It’s clear that uncontrolled freedom becomes license. It’s an issue that keeps coming up all the time. And it’s one which needs very, very deep reflection. Very deep reflection. It’s probably the most challenging issue that I have to address today. More so since the life sciences have evolved, since communications have evolved.

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Restored Monuments in Darb al-Ahmar, Opening Ceremony (Cairo, Egypt)

The first two reasons, then, for my special identification with this undertaking are its historical connections to the past, and the diverse and plural dimensions of its present. The third element, however, has to do with its sustainability in the future — and in discussing that future, two important questions come to mind.

They are, first, at what point of physical improvement can we consider that the areas of the Islamic city most at risk have been restored, rehabilitated and returned to their residents in a secured manner? And secondly, what can and should we do to ensure that the more than one million visitors per year who are likely to visit the Azhar Park in the future become an economic benefit rather than a potential economic burden for the residents of Darb al-Ahmar?

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Presidential Address, International Seerat Conference, ‘Life of the Prophet (sas)’ (Karachi, Pakistan)

I have observed in the Western world a deeply changing pattern of human relations. The anchors of moral behaviour appear to have dragged to such depths that they no longer hold firm the ship of life: what was once wrong is now simply unconventional, and for the sake of individual freedom must be tolerated. What is tolerated soon becomes accepted. Contrarily, what was once right is now viewed as outdated, old fashioned and is often the target of ridicule….

The Holy Prophet’s life gives us every fundamental guideline that we require to resolve the problem as successfully as our human minds and intellects can visualise. His example of integrity, loyalty, honesty, generosity both of means and of time, his solicitude for the poor, the weak and the sick, his steadfastness in friendship, his humility in success, his magnanimity in victory, his simplicity, his wisdom in conceiving new solutions for problems which could not be solved by traditional methods, without affecting the fundamental concepts of Islam, surely all these are foundations which, correctly understood and sincerely interpreted, must enable us to conceive what should be a truly modern and dynamic Islamic Society in the years ahead.

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Eighth Aga Khan Award for Architecture Prize Ceremony (The Citadel, Aleppo, Syria)

Many Muslims today, of which I am one, carry with them a memory of the historical achievements of Islamic civilisations. What is the significance of this historical memory for the Ummah in the contemporary world with its many and varied challenges? How can we look back and reinvigorate aspects of it, and what level of significance should be accorded to it? Since there is this general feeling that something has been lost, it is critical to look back in order to look forward. This is the debate that must occur, in which there must be broad participation on a basis that, like that used in the Award, provides freedom for full exchange. The goal should be to turn this great resource into an intellectual trampoline to generate ideas for building the future productively and constructively in terms that will be meaningful and beneficial for Muslims generally.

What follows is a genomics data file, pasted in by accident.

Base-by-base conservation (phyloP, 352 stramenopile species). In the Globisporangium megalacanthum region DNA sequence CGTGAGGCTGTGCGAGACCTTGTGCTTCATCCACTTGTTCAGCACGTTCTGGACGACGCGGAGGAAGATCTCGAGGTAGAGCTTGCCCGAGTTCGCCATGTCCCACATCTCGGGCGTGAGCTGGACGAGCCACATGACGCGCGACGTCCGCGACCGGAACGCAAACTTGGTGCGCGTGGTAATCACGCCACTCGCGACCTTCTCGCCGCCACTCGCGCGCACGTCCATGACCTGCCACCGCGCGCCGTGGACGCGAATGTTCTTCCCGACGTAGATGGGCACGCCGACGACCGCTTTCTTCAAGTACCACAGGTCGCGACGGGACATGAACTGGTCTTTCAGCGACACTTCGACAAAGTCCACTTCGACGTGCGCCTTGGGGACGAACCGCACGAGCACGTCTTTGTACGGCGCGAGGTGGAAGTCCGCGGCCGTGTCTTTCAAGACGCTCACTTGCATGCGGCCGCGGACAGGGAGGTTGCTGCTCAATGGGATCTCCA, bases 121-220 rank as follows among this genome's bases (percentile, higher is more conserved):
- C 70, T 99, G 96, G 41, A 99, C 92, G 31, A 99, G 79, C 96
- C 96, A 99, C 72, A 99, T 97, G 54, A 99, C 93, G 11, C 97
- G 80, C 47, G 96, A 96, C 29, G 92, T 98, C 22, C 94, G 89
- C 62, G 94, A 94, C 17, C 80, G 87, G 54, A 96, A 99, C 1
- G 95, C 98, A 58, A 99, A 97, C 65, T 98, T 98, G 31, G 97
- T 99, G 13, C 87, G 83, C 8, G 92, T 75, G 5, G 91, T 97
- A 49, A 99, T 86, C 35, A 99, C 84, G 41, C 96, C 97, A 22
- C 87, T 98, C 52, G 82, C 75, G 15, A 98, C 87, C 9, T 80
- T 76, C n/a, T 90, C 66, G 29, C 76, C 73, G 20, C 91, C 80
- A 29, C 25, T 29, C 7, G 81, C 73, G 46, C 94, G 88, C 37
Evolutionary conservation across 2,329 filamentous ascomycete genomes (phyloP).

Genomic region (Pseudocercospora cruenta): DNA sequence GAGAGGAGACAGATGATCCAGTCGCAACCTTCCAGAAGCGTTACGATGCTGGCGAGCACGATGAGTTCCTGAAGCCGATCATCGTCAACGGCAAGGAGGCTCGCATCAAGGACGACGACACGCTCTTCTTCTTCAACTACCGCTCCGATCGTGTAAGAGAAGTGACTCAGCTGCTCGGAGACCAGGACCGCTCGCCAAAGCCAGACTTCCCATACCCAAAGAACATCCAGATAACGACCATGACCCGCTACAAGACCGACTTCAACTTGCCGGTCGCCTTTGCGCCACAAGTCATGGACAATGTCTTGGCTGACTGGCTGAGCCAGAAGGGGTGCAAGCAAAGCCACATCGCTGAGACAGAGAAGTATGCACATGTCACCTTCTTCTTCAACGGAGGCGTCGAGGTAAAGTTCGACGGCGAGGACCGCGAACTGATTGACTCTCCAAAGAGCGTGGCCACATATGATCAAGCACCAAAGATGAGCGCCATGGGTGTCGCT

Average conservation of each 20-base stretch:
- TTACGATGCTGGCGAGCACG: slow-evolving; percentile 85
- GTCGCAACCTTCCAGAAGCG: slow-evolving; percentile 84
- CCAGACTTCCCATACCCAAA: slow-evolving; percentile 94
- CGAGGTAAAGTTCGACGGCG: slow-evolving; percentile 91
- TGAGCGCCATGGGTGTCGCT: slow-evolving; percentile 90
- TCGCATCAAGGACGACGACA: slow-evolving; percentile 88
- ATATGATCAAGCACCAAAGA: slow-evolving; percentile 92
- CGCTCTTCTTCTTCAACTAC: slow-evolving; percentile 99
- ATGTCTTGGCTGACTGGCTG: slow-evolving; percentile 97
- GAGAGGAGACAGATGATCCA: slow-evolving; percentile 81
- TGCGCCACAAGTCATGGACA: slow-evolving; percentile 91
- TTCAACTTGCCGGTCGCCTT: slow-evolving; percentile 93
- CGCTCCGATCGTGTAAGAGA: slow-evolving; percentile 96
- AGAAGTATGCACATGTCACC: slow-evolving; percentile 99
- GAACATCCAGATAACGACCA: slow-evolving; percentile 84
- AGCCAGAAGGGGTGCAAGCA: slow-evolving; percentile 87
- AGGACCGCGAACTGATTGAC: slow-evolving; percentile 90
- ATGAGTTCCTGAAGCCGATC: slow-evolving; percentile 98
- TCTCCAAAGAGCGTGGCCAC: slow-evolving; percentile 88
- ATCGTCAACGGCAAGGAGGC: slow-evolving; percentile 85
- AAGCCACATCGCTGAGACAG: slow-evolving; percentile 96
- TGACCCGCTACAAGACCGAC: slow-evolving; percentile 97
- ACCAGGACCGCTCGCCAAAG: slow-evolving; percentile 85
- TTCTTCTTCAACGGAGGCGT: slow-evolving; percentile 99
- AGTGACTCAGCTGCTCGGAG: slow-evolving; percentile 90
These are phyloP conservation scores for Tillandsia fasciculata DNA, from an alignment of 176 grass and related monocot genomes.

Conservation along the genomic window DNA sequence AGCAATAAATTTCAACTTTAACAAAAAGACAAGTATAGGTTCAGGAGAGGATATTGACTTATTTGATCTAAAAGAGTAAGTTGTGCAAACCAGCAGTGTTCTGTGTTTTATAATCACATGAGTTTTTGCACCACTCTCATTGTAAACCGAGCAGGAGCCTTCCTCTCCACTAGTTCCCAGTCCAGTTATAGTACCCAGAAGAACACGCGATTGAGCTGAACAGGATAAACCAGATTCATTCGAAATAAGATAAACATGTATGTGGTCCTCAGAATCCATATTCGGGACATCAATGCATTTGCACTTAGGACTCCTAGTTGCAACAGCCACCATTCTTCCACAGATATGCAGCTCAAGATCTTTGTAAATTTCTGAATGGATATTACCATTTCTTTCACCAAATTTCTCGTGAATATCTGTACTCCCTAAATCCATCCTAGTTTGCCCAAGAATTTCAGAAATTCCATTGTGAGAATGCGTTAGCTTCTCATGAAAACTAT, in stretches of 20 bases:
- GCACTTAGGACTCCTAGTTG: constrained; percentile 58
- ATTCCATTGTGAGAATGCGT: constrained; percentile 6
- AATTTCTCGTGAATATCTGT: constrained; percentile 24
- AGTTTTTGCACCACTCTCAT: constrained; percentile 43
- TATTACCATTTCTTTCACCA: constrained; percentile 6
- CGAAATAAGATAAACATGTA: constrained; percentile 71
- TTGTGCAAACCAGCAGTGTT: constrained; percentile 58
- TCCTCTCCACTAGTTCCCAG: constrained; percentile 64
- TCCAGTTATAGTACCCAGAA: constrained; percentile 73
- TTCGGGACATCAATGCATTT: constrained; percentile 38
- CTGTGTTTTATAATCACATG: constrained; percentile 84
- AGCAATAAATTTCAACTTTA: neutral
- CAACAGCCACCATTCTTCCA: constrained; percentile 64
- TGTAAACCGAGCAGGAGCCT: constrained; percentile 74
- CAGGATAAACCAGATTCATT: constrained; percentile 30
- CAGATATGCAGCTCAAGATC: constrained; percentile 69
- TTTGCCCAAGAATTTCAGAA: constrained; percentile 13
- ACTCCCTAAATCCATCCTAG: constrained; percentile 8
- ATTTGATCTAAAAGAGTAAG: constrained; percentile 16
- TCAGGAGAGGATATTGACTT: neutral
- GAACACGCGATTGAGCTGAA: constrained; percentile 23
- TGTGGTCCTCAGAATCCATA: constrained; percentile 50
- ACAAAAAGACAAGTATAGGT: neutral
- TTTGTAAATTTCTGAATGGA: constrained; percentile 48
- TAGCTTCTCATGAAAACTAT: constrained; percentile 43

Some progress was made at an Award seminar on understanding the specifics of such a process with respect to expressions of Islam in contemporary architecture which I offer as an example, because it illustrates the level at which the process of questioning and deliberations must take place. Two lessons emerged from the discussion. One is that the technical issues of the built environment cannot be considered in isolation from the cultural and spiritual values of a society. The second is that these values have to be related at one and the same time to the historical traditions of Islam, in all their diversity, and to the fresh challenges posed by the opportunities and needs for living in the modern world.

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Lead architects for the University of Central Asia campuses announcement (Kazakhstan, Kyrgyzstan, Tajikistan)

There is a growing appreciation of the link between the intellectual resources of major universities and the overall development of cities and nations. The three campuses of the University of Central Asia will be catalysts for the development of the region.

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Aga Khan Fund for Economic Development and Government of Mali ‘Memorandum of Agreement’ Signing Ceremony (Bamako, Mali)

[Google translation] All the commitments I have just signed, will have a significant impact not only on the Malian economy, but especially on the quality of life of people. (l’Essor, Mali, No. 15061, 14 Oct 2003)

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Featured Item  »»  Inauguration of the Naryn Campus of the University of Central Asia (Naryn, Kyrgyzstan)

Students of world history remind us how Central Asia, a thousand years ago, “led the world” in trade and investment, in urban development, in cultural and intellectual achievement. This was the place that leading thinkers from around the known world would look to for leadership. What were the latest breakthroughs in astronomy or mathematics, in chemistry or medicine, in philosophy or music? This was the place to find out. This region is where algebra got its name, where the earth’s diameter was precisely calculated, where some of the world’s greatest poetry was penned.

Why did this happen then? Why did it happen here? Above all, I would suggest, it was because of the quality of “openness.” By that I mean openness to new ideas, openness to change, and openness to people from many backgrounds and with a variety of gifts. The people of the cities here, even all those centuries ago, joined hands with the people of the steppes, and together they reached out to people who were far, far away. That kind of openness can again be the key that unlocks the doors to the future.

Read more »